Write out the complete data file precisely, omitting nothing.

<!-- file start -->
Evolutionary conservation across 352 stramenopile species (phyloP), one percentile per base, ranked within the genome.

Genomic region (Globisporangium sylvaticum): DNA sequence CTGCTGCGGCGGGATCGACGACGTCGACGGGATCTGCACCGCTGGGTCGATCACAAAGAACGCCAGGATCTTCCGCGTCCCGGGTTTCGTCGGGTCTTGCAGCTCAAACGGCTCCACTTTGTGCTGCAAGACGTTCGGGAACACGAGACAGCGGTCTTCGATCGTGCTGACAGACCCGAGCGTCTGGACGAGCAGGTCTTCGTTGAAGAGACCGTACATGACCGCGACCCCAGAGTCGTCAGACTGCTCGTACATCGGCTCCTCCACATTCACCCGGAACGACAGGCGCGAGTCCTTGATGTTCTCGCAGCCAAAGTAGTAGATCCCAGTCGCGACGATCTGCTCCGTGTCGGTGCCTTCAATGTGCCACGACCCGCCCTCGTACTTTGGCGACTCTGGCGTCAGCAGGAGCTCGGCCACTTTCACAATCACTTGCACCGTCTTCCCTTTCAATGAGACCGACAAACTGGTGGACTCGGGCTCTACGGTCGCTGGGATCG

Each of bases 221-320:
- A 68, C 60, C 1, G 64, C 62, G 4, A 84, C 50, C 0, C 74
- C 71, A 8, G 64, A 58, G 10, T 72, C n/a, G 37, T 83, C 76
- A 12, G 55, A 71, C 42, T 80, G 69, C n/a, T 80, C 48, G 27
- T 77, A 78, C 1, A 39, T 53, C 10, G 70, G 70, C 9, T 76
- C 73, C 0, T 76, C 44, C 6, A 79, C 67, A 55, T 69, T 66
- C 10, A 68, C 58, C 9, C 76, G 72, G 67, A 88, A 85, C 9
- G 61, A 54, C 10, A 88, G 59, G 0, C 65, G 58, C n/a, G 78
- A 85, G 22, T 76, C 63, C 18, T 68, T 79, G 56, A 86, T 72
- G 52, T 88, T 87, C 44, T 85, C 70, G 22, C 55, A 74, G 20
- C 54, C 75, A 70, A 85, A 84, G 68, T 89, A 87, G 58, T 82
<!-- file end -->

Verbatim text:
Evolutionary conservation across 352 stramenopile species (phyloP), one percentile per base, ranked within the genome.

Genomic region (Globisporangium sylvaticum): DNA sequence CTGCTGCGGCGGGATCGACGACGTCGACGGGATCTGCACCGCTGGGTCGATCACAAAGAACGCCAGGATCTTCCGCGTCCCGGGTTTCGTCGGGTCTTGCAGCTCAAACGGCTCCACTTTGTGCTGCAAGACGTTCGGGAACACGAGACAGCGGTCTTCGATCGTGCTGACAGACCCGAGCGTCTGGACGAGCAGGTCTTCGTTGAAGAGACCGTACATGACCGCGACCCCAGAGTCGTCAGACTGCTCGTACATCGGCTCCTCCACATTCACCCGGAACGACAGGCGCGAGTCCTTGATGTTCTCGCAGCCAAAGTAGTAGATCCCAGTCGCGACGATCTGCTCCGTGTCGGTGCCTTCAATGTGCCACGACCCGCCCTCGTACTTTGGCGACTCTGGCGTCAGCAGGAGCTCGGCCACTTTCACAATCACTTGCACCGTCTTCCCTTTCAATGAGACCGACAAACTGGTGGACTCGGGCTCTACGGTCGCTGGGATCG

Each of bases 221-320:
- A 68, C 60, C 1, G 64, C 62, G 4, A 84, C 50, C 0, C 74
- C 71, A 8, G 64, A 58, G 10, T 72, C n/a, G 37, T 83, C 76
- A 12, G 55, A 71, C 42, T 80, G 69, C n/a, T 80, C 48, G 27
- T 77, A 78, C 1, A 39, T 53, C 10, G 70, G 70, C 9, T 76
- C 73, C 0, T 76, C 44, C 6, A 79, C 67, A 55, T 69, T 66
- C 10, A 68, C 58, C 9, C 76, G 72, G 67, A 88, A 85, C 9
- G 61, A 54, C 10, A 88, G 59, G 0, C 65, G 58, C n/a, G 78
- A 85, G 22, T 76, C 63, C 18, T 68, T 79, G 56, A 86, T 72
- G 52, T 88, T 87, C 44, T 85, C 70, G 22, C 55, A 74, G 20
- C 54, C 75, A 70, A 85, A 84, G 68, T 89, A 87, G 58, T 82